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    Rising Sun, Hidden Stories

    The elated mood from my recent expedition to PRI-land-Japan is fading as rapidly as the milder effects of a westward jet lag1. I reckon I should be getting a move on deciphering those cryptic notes from the conference and untangling ideas and impressions from numerous meetings and discussions before committing them to oblivion. Also, some good old-fashioned fact-checking is in order after a week of speeches and statements supported at most by anecdotal evidence.

    It is time, therefore, to dig a little deeper into the Japanese sustainability story. After all, as compelling as the dignitaries attending PRI in Person in Tokyo sounded in their attempts to promote the country of the rising sun as a champion of the green transformation, I did hear some distinct rumbling in the background as well.

    A hot topic mentioned frequently between the sessions, albeit in hushed tones, so as not to spoil the festive mood or cause our gracious hosts to lose face, was that of coal.

    Japan’s GX push, an ambitious investment roadmap for 150 trillion yen of public-private financing over the next ten years to transform various industrial sectors to achieve carbon neutrality and contribute to the energy transition in Asia, is indeed impressive. Yet, the fact remains that the country, which draws nearly a third of its electric power supply from coal, stubbornly refuses to phase out the world’s dirtiest energy source over the next seven years. At a meeting of the G7 environment ministers in lovely Sapporo earlier this year, the host country was the only one not to commit to bringing its coal usage down to zero by 2030.

    Japan, of course, has plenty of good excuses for clinging to coal. The island nation’s geographic isolation, mountainous terrain, deep sea waters and annual typhoon season are all credible hurdles to a speedy building of renewable energy sources. Add to that a severe case of energy anxiety, exacerbated by the triple meltdown at the Fukushima Daichi nuclear power plant, which is still fresh in the collective memory. What you get is as many as 40 new coal plants constructed in Japan since 2011.

    Japanese politicians are aware of exactly how bad this looks. So, they bet massively on mitigation technologies, from carbon capture to ammonia and green hydrogen. Only to attract additional criticism, as it turns out. “This approach promotes uncertain future technology options with limited feasibility while delaying the clear-cut policy actions required now to phase out coal power plants,” claim the authors of a recent report.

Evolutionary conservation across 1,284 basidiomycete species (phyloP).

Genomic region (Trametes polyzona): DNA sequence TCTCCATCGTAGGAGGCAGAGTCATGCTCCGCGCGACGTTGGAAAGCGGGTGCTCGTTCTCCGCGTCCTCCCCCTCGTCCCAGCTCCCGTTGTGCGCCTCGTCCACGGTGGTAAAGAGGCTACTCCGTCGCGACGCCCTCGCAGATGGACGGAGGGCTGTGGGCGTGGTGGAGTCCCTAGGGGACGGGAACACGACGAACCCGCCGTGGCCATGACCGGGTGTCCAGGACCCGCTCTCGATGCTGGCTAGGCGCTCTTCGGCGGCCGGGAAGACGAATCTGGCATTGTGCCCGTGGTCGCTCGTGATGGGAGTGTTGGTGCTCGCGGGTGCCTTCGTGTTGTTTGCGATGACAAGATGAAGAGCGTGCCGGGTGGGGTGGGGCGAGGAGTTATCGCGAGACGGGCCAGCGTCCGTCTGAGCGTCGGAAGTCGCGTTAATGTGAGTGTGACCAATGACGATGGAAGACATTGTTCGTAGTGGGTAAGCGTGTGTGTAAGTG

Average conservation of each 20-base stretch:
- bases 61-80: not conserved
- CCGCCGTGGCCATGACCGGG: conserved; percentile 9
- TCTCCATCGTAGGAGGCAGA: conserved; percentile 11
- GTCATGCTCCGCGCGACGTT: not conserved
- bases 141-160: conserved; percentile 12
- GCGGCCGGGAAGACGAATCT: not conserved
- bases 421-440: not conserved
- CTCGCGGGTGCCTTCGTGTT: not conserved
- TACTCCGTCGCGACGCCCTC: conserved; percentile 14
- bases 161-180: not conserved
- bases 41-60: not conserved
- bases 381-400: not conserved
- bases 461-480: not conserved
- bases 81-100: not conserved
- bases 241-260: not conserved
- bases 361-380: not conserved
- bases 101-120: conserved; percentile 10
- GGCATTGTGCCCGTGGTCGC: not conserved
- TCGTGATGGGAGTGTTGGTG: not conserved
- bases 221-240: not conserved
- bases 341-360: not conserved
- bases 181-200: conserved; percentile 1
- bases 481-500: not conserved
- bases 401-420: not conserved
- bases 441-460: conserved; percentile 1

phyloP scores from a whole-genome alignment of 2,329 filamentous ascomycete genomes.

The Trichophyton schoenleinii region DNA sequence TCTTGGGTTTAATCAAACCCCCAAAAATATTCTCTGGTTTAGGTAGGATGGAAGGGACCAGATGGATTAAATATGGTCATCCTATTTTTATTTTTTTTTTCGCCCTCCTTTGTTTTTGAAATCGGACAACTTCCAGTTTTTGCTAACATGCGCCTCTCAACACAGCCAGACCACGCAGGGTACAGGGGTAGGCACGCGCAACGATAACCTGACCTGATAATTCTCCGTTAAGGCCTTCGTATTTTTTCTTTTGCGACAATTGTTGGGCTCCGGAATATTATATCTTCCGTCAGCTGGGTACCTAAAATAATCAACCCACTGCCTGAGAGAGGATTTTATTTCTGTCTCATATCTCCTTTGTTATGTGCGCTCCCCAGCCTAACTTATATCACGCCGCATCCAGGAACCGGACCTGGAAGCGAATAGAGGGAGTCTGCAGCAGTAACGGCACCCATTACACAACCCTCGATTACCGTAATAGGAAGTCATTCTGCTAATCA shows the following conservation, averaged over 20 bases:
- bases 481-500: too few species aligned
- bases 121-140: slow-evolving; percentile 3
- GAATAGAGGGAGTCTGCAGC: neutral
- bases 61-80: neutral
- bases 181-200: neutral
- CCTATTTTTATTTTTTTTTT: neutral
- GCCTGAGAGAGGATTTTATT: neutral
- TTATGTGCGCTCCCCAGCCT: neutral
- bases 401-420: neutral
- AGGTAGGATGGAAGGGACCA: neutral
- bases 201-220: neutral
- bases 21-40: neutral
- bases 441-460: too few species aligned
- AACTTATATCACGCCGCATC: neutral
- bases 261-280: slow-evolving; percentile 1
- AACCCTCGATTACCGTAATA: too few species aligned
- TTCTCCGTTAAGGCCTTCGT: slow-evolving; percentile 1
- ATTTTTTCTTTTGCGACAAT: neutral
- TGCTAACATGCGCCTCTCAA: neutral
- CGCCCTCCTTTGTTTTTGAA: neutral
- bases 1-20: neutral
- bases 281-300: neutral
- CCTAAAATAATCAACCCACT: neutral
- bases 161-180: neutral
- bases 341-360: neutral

I was, therefore, glad when several institutional investors who had come to Tokyo for the conference confessed to skipping some of the cheery plenary sessions, missing an opportunity to see the Japanese Prime Minister in person or hear a message directly from the megacity’s governor. Instead, they opted to visit companies and talk to members of parliament, engaging on the more pressing issues at hand, sensitive as they might be for the host country.

    And, speaking of sensitive topics, Japan has much to prove regarding gender equality, too. Showcasing a few successful female leaders at a sustainability gathering is fine, yet the overall picture is rather embarrassing. According to the World Economic Forum’s 2023 gender gap report, Japan ranks 125th out of 146 countries, doing particularly badly in economic participation and political empowerment. This week, Japanese media had the perfect occasion to pick up the issue of the country’s persistent pay and employment gender gaps, citing the research of Claudia Goldin, who has just been awarded the Nobel Memorial Prize in Economic Sciences.

    Another topic for responsible investors to engage on, perhaps?

    1. Did you know that your circadian rhythm is less confused if you travel westward? According to scientists, this is because travelling west ‘prolongs’ the body clock’s experience of its normal day-night cycle, and the normal tendency of the body clock in most of us is slightly longer than 24 hours.

    Image courtesy of Krzysztof Kowalik on Unsplash
    Julia Axelsson, CAIA
    Julia Axelsson, CAIA
    Julia has accumulated experience in asset management for more than 20 years in Stockholm and Beijing, in portfolio management, asset allocation, fund selection and risk management. In December 2020, she completed a program in Sustainability Studies at the University of Linköping. Julia speaks Mandarin, Bulgarian, Hindi, Russian, Swedish, Urdu and English. She holds a Master in Indology from Sofia University and has completed studies in Economics at both Stockholm University and Stockholm School of Economics.

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